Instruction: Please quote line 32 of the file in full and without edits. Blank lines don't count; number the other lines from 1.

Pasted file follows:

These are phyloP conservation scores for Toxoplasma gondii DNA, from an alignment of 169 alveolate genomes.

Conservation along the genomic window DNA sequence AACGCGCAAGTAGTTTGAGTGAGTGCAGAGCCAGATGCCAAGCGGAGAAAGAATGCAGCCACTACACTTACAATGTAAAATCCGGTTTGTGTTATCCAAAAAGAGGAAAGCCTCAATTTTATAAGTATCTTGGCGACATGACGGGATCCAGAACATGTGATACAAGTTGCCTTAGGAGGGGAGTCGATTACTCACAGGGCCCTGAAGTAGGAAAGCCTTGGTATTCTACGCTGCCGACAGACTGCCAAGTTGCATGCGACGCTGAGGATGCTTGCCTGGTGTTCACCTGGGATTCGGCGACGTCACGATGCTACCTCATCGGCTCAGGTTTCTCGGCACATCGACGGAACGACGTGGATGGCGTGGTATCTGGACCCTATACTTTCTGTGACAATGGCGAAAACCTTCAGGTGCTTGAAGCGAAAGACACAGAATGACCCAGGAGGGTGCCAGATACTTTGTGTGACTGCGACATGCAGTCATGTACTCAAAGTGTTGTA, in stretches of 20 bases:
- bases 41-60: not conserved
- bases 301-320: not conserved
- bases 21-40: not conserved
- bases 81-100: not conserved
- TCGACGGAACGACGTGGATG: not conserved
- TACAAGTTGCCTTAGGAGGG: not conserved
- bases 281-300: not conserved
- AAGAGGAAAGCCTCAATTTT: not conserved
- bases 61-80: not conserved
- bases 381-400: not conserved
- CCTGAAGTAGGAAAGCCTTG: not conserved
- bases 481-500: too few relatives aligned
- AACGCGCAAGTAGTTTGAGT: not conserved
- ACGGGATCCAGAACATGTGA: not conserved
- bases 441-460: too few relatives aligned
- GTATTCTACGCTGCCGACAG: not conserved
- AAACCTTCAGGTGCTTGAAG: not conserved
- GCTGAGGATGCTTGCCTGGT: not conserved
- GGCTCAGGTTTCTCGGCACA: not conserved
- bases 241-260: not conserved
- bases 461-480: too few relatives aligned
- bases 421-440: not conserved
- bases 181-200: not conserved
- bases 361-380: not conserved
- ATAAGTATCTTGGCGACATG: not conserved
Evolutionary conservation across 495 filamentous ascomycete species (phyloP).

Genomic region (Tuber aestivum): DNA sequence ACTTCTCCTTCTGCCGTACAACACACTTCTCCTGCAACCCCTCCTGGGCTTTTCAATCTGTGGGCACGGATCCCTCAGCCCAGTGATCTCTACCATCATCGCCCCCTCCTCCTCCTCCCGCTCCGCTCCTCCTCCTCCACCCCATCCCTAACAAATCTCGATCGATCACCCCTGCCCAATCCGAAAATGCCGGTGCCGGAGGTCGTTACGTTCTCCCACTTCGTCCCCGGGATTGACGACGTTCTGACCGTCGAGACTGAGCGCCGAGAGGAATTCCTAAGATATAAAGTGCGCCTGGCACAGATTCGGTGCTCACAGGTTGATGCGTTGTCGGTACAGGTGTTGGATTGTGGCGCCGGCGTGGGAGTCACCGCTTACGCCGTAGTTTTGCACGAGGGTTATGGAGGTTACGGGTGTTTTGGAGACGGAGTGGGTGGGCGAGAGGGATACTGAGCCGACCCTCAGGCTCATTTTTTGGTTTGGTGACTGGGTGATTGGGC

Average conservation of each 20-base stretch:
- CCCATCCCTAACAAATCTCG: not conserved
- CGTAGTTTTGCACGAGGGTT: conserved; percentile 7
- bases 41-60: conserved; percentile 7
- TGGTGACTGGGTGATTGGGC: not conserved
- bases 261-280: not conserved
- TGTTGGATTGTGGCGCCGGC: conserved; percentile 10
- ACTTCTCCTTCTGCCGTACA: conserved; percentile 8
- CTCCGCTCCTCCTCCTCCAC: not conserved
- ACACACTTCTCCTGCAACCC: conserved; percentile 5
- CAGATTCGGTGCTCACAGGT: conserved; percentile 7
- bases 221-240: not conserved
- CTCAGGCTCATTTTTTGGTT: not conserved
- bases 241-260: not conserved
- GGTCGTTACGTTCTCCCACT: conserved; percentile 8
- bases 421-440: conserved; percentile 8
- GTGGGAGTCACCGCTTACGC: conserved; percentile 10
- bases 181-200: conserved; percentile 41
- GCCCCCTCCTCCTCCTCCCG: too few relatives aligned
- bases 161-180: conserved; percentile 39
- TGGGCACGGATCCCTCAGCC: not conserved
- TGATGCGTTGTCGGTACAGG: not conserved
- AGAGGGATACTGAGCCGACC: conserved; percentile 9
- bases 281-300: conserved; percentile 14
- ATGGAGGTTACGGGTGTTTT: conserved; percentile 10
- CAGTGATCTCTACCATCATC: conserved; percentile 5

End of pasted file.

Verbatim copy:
- CGTAGTTTTGCACGAGGGTT: conserved; percentile 7